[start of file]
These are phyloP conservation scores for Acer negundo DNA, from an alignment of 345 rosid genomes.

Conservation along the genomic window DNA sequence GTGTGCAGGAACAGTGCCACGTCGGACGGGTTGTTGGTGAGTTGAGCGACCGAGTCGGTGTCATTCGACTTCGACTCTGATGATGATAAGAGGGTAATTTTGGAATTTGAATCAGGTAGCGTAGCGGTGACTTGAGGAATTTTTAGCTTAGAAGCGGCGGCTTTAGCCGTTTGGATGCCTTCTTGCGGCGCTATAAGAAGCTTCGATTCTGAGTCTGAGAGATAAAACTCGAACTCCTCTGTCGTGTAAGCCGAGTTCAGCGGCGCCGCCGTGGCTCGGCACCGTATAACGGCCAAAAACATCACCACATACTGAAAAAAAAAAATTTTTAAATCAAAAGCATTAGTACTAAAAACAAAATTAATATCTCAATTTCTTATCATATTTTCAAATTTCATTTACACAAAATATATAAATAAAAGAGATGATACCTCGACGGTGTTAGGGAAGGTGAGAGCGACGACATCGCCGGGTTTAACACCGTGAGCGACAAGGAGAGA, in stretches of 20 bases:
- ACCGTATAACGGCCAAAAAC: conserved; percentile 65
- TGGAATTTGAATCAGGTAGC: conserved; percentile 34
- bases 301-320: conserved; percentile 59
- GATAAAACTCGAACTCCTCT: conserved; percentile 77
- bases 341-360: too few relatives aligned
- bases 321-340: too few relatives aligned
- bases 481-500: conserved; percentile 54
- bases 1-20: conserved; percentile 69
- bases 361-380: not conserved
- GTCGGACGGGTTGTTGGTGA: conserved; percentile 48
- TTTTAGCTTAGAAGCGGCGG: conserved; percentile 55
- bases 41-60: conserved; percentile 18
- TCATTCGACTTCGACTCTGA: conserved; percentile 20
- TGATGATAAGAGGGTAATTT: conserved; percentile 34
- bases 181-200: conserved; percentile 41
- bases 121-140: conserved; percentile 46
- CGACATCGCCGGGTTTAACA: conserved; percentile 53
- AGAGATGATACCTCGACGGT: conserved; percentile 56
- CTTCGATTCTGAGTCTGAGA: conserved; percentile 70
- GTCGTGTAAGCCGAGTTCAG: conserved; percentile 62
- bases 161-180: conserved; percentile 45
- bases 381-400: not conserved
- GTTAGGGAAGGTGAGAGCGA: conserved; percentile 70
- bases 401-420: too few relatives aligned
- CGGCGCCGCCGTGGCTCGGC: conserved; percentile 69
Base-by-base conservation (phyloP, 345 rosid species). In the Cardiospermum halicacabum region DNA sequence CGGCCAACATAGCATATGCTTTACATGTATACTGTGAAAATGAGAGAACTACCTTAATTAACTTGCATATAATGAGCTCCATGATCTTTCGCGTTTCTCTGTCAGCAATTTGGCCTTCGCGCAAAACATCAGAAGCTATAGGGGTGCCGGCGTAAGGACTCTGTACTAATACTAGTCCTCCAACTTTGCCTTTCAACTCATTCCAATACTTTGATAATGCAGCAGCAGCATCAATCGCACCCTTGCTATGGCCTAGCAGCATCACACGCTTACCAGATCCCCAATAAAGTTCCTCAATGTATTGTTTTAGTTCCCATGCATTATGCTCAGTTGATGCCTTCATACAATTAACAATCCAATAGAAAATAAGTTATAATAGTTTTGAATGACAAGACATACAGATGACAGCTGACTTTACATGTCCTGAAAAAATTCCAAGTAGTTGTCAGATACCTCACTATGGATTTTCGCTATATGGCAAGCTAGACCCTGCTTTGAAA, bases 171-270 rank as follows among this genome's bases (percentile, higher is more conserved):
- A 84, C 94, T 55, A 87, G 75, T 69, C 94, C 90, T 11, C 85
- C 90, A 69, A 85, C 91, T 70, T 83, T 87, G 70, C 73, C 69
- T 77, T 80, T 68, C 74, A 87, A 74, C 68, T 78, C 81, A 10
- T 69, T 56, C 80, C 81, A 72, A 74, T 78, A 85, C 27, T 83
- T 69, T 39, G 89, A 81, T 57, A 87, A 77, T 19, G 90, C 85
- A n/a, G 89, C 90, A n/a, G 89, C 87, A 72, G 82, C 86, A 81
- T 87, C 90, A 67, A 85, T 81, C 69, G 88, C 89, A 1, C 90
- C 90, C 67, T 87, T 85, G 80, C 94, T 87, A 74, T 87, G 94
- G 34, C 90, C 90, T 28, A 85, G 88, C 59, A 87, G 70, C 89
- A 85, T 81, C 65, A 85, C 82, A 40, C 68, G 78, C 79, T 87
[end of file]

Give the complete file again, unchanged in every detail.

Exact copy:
These are phyloP conservation scores for Acer negundo DNA, from an alignment of 345 rosid genomes.

Conservation along the genomic window DNA sequence GTGTGCAGGAACAGTGCCACGTCGGACGGGTTGTTGGTGAGTTGAGCGACCGAGTCGGTGTCATTCGACTTCGACTCTGATGATGATAAGAGGGTAATTTTGGAATTTGAATCAGGTAGCGTAGCGGTGACTTGAGGAATTTTTAGCTTAGAAGCGGCGGCTTTAGCCGTTTGGATGCCTTCTTGCGGCGCTATAAGAAGCTTCGATTCTGAGTCTGAGAGATAAAACTCGAACTCCTCTGTCGTGTAAGCCGAGTTCAGCGGCGCCGCCGTGGCTCGGCACCGTATAACGGCCAAAAACATCACCACATACTGAAAAAAAAAAATTTTTAAATCAAAAGCATTAGTACTAAAAACAAAATTAATATCTCAATTTCTTATCATATTTTCAAATTTCATTTACACAAAATATATAAATAAAAGAGATGATACCTCGACGGTGTTAGGGAAGGTGAGAGCGACGACATCGCCGGGTTTAACACCGTGAGCGACAAGGAGAGA, in stretches of 20 bases:
- ACCGTATAACGGCCAAAAAC: conserved; percentile 65
- TGGAATTTGAATCAGGTAGC: conserved; percentile 34
- bases 301-320: conserved; percentile 59
- GATAAAACTCGAACTCCTCT: conserved; percentile 77
- bases 341-360: too few relatives aligned
- bases 321-340: too few relatives aligned
- bases 481-500: conserved; percentile 54
- bases 1-20: conserved; percentile 69
- bases 361-380: not conserved
- GTCGGACGGGTTGTTGGTGA: conserved; percentile 48
- TTTTAGCTTAGAAGCGGCGG: conserved; percentile 55
- bases 41-60: conserved; percentile 18
- TCATTCGACTTCGACTCTGA: conserved; percentile 20
- TGATGATAAGAGGGTAATTT: conserved; percentile 34
- bases 181-200: conserved; percentile 41
- bases 121-140: conserved; percentile 46
- CGACATCGCCGGGTTTAACA: conserved; percentile 53
- AGAGATGATACCTCGACGGT: conserved; percentile 56
- CTTCGATTCTGAGTCTGAGA: conserved; percentile 70
- GTCGTGTAAGCCGAGTTCAG: conserved; percentile 62
- bases 161-180: conserved; percentile 45
- bases 381-400: not conserved
- GTTAGGGAAGGTGAGAGCGA: conserved; percentile 70
- bases 401-420: too few relatives aligned
- CGGCGCCGCCGTGGCTCGGC: conserved; percentile 69
Base-by-base conservation (phyloP, 345 rosid species). In the Cardiospermum halicacabum region DNA sequence CGGCCAACATAGCATATGCTTTACATGTATACTGTGAAAATGAGAGAACTACCTTAATTAACTTGCATATAATGAGCTCCATGATCTTTCGCGTTTCTCTGTCAGCAATTTGGCCTTCGCGCAAAACATCAGAAGCTATAGGGGTGCCGGCGTAAGGACTCTGTACTAATACTAGTCCTCCAACTTTGCCTTTCAACTCATTCCAATACTTTGATAATGCAGCAGCAGCATCAATCGCACCCTTGCTATGGCCTAGCAGCATCACACGCTTACCAGATCCCCAATAAAGTTCCTCAATGTATTGTTTTAGTTCCCATGCATTATGCTCAGTTGATGCCTTCATACAATTAACAATCCAATAGAAAATAAGTTATAATAGTTTTGAATGACAAGACATACAGATGACAGCTGACTTTACATGTCCTGAAAAAATTCCAAGTAGTTGTCAGATACCTCACTATGGATTTTCGCTATATGGCAAGCTAGACCCTGCTTTGAAA, bases 171-270 rank as follows among this genome's bases (percentile, higher is more conserved):
- A 84, C 94, T 55, A 87, G 75, T 69, C 94, C 90, T 11, C 85
- C 90, A 69, A 85, C 91, T 70, T 83, T 87, G 70, C 73, C 69
- T 77, T 80, T 68, C 74, A 87, A 74, C 68, T 78, C 81, A 10
- T 69, T 56, C 80, C 81, A 72, A 74, T 78, A 85, C 27, T 83
- T 69, T 39, G 89, A 81, T 57, A 87, A 77, T 19, G 90, C 85
- A n/a, G 89, C 90, A n/a, G 89, C 87, A 72, G 82, C 86, A 81
- T 87, C 90, A 67, A 85, T 81, C 69, G 88, C 89, A 1, C 90
- C 90, C 67, T 87, T 85, G 80, C 94, T 87, A 74, T 87, G 94
- G 34, C 90, C 90, T 28, A 85, G 88, C 59, A 87, G 70, C 89
- A 85, T 81, C 65, A 85, C 82, A 40, C 68, G 78, C 79, T 87